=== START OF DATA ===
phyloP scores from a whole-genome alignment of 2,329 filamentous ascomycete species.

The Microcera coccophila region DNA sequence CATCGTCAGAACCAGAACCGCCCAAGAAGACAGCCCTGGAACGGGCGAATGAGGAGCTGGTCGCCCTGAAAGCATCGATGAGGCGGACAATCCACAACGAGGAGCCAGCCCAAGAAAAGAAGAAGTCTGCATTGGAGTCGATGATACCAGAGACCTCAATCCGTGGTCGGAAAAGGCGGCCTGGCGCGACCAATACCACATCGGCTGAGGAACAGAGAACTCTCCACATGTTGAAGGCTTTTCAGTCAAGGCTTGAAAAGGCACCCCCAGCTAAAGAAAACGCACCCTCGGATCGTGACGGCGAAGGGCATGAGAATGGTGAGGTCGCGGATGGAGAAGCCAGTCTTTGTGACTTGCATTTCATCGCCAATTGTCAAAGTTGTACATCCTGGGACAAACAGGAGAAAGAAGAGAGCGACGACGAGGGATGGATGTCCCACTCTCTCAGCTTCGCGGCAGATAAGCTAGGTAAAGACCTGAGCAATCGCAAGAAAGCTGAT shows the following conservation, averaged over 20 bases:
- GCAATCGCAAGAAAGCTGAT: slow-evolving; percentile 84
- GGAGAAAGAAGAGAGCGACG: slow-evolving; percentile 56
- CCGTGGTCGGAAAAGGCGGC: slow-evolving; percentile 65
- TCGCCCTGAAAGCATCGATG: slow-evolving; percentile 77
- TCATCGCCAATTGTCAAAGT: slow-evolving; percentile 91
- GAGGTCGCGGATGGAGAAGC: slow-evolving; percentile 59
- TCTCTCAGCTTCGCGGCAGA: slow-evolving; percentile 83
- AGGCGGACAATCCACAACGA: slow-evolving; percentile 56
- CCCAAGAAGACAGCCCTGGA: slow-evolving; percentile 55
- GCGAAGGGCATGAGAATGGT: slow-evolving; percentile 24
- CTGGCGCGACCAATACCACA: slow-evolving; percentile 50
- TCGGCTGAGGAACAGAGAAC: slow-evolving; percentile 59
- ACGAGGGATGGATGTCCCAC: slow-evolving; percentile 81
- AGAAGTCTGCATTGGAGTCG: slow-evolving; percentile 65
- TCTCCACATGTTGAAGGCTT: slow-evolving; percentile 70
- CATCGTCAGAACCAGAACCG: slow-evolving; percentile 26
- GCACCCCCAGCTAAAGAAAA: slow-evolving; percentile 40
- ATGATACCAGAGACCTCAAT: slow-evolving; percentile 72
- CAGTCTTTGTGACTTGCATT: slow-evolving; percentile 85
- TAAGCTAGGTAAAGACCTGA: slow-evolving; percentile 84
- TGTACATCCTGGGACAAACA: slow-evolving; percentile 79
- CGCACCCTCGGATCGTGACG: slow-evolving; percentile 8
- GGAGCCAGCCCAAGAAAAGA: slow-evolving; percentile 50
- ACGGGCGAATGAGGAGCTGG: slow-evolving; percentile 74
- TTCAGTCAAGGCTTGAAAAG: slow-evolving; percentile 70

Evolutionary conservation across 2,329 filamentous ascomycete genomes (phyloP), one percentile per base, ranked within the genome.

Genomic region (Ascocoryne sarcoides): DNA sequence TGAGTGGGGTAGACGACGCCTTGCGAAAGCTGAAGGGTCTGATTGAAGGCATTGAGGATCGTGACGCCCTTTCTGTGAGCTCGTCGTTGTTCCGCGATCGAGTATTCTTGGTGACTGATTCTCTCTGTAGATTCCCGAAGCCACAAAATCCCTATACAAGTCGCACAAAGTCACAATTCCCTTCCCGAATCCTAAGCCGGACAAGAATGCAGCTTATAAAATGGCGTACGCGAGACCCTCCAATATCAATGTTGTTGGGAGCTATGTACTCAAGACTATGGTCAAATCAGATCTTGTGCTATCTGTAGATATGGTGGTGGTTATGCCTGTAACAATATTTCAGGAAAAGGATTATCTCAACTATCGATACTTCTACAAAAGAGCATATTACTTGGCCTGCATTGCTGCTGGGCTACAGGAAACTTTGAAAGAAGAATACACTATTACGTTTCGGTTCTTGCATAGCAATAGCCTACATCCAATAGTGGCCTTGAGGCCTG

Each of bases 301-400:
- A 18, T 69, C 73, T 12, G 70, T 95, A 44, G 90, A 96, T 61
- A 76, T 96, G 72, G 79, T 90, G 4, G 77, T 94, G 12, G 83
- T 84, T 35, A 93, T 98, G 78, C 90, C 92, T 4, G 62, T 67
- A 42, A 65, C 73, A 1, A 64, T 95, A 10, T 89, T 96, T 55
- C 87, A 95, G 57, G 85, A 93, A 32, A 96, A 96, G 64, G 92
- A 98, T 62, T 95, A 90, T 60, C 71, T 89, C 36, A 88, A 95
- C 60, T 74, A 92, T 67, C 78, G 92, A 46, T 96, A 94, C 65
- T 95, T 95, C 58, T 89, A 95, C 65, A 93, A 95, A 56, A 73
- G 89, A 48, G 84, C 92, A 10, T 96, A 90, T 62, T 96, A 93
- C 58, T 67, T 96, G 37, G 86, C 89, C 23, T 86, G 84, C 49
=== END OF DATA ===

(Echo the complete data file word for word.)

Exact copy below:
phyloP scores from a whole-genome alignment of 2,329 filamentous ascomycete species.

The Microcera coccophila region DNA sequence CATCGTCAGAACCAGAACCGCCCAAGAAGACAGCCCTGGAACGGGCGAATGAGGAGCTGGTCGCCCTGAAAGCATCGATGAGGCGGACAATCCACAACGAGGAGCCAGCCCAAGAAAAGAAGAAGTCTGCATTGGAGTCGATGATACCAGAGACCTCAATCCGTGGTCGGAAAAGGCGGCCTGGCGCGACCAATACCACATCGGCTGAGGAACAGAGAACTCTCCACATGTTGAAGGCTTTTCAGTCAAGGCTTGAAAAGGCACCCCCAGCTAAAGAAAACGCACCCTCGGATCGTGACGGCGAAGGGCATGAGAATGGTGAGGTCGCGGATGGAGAAGCCAGTCTTTGTGACTTGCATTTCATCGCCAATTGTCAAAGTTGTACATCCTGGGACAAACAGGAGAAAGAAGAGAGCGACGACGAGGGATGGATGTCCCACTCTCTCAGCTTCGCGGCAGATAAGCTAGGTAAAGACCTGAGCAATCGCAAGAAAGCTGAT shows the following conservation, averaged over 20 bases:
- GCAATCGCAAGAAAGCTGAT: slow-evolving; percentile 84
- GGAGAAAGAAGAGAGCGACG: slow-evolving; percentile 56
- CCGTGGTCGGAAAAGGCGGC: slow-evolving; percentile 65
- TCGCCCTGAAAGCATCGATG: slow-evolving; percentile 77
- TCATCGCCAATTGTCAAAGT: slow-evolving; percentile 91
- GAGGTCGCGGATGGAGAAGC: slow-evolving; percentile 59
- TCTCTCAGCTTCGCGGCAGA: slow-evolving; percentile 83
- AGGCGGACAATCCACAACGA: slow-evolving; percentile 56
- CCCAAGAAGACAGCCCTGGA: slow-evolving; percentile 55
- GCGAAGGGCATGAGAATGGT: slow-evolving; percentile 24
- CTGGCGCGACCAATACCACA: slow-evolving; percentile 50
- TCGGCTGAGGAACAGAGAAC: slow-evolving; percentile 59
- ACGAGGGATGGATGTCCCAC: slow-evolving; percentile 81
- AGAAGTCTGCATTGGAGTCG: slow-evolving; percentile 65
- TCTCCACATGTTGAAGGCTT: slow-evolving; percentile 70
- CATCGTCAGAACCAGAACCG: slow-evolving; percentile 26
- GCACCCCCAGCTAAAGAAAA: slow-evolving; percentile 40
- ATGATACCAGAGACCTCAAT: slow-evolving; percentile 72
- CAGTCTTTGTGACTTGCATT: slow-evolving; percentile 85
- TAAGCTAGGTAAAGACCTGA: slow-evolving; percentile 84
- TGTACATCCTGGGACAAACA: slow-evolving; percentile 79
- CGCACCCTCGGATCGTGACG: slow-evolving; percentile 8
- GGAGCCAGCCCAAGAAAAGA: slow-evolving; percentile 50
- ACGGGCGAATGAGGAGCTGG: slow-evolving; percentile 74
- TTCAGTCAAGGCTTGAAAAG: slow-evolving; percentile 70

Evolutionary conservation across 2,329 filamentous ascomycete genomes (phyloP), one percentile per base, ranked within the genome.

Genomic region (Ascocoryne sarcoides): DNA sequence TGAGTGGGGTAGACGACGCCTTGCGAAAGCTGAAGGGTCTGATTGAAGGCATTGAGGATCGTGACGCCCTTTCTGTGAGCTCGTCGTTGTTCCGCGATCGAGTATTCTTGGTGACTGATTCTCTCTGTAGATTCCCGAAGCCACAAAATCCCTATACAAGTCGCACAAAGTCACAATTCCCTTCCCGAATCCTAAGCCGGACAAGAATGCAGCTTATAAAATGGCGTACGCGAGACCCTCCAATATCAATGTTGTTGGGAGCTATGTACTCAAGACTATGGTCAAATCAGATCTTGTGCTATCTGTAGATATGGTGGTGGTTATGCCTGTAACAATATTTCAGGAAAAGGATTATCTCAACTATCGATACTTCTACAAAAGAGCATATTACTTGGCCTGCATTGCTGCTGGGCTACAGGAAACTTTGAAAGAAGAATACACTATTACGTTTCGGTTCTTGCATAGCAATAGCCTACATCCAATAGTGGCCTTGAGGCCTG

Each of bases 301-400:
- A 18, T 69, C 73, T 12, G 70, T 95, A 44, G 90, A 96, T 61
- A 76, T 96, G 72, G 79, T 90, G 4, G 77, T 94, G 12, G 83
- T 84, T 35, A 93, T 98, G 78, C 90, C 92, T 4, G 62, T 67
- A 42, A 65, C 73, A 1, A 64, T 95, A 10, T 89, T 96, T 55
- C 87, A 95, G 57, G 85, A 93, A 32, A 96, A 96, G 64, G 92
- A 98, T 62, T 95, A 90, T 60, C 71, T 89, C 36, A 88, A 95
- C 60, T 74, A 92, T 67, C 78, G 92, A 46, T 96, A 94, C 65
- T 95, T 95, C 58, T 89, A 95, C 65, A 93, A 95, A 56, A 73
- G 89, A 48, G 84, C 92, A 10, T 96, A 90, T 62, T 96, A 93
- C 58, T 67, T 96, G 37, G 86, C 89, C 23, T 86, G 84, C 49